Etymology: Middle English, from Old English abufan, from a- + bufan above, from be- + ufan above; akin to Old English ofer over
Date: before 12th century
a. in the sky ; overhead <the clouds above> b. in or to heaven 2. a. in or to a higher place b. higher on the same page or on a preceding page c. upstairs d. above zero <10 degrees above> 3. in or to a higher rank or number <30 and above> 4. archaic in addition ; besides 5. upstage II. preposition Date: before 12th century 1. a. in or to a higher place than ; over b. upriver of 2. a. superior to (as in rank, quality, or degree) b. out of reach of <above suspicion> c. in preference to d. too proud or honorable to stoop to <not above taking undue credit> 3. exceeding in number, quantity, or size ; more than <men above 50 years old> 4. as distinct from and in addition to <heard the whistle above the roar of the crowd> III. noun (plural above) Date: 13th century 1. a. something that is above b. a person whose name is written above 2. a. a higher authority b. heaven Usage: Although still objected to by some, the use of above as a noun in sense 1a <none of the above> <the above is Theseus's opinion — William Blake> and as an adjective <without the above reserve — O. W. Holmes †1935> <I was brought up on the above words — Viscount Montgomery> has been long established as standard. IV. adjective Date: 1604 written or discussed higher on the same page or on a preceding page Usage: see above III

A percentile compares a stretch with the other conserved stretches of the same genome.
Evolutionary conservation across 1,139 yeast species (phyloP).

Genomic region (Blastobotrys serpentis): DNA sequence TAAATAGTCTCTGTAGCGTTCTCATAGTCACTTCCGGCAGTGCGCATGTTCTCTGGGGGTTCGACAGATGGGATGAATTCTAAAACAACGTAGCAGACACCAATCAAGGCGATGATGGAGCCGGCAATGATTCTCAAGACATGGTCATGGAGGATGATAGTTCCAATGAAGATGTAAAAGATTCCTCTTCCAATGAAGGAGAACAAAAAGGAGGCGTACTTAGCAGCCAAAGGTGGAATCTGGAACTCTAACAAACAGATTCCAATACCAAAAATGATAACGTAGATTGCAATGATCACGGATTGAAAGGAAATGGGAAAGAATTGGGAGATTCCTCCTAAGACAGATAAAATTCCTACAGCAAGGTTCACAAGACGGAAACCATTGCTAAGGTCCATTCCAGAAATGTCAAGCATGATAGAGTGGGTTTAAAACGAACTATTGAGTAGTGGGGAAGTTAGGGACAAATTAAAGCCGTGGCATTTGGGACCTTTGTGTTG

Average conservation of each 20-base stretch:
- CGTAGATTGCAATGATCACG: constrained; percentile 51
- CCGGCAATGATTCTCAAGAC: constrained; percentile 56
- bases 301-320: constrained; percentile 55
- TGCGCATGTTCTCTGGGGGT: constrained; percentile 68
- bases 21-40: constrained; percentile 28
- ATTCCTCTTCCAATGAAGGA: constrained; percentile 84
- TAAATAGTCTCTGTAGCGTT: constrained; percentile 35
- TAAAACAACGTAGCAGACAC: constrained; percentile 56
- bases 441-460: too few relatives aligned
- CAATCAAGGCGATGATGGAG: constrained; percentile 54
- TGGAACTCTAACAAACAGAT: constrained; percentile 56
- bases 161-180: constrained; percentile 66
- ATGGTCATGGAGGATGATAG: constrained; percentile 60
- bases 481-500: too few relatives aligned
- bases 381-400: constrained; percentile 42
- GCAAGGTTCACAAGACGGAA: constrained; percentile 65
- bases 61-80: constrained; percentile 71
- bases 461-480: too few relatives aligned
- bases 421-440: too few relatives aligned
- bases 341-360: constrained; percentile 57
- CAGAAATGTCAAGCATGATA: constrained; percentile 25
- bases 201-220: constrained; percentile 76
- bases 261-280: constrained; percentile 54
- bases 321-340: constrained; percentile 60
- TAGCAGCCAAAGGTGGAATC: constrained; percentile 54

New Collegiate Dictionary. 2001.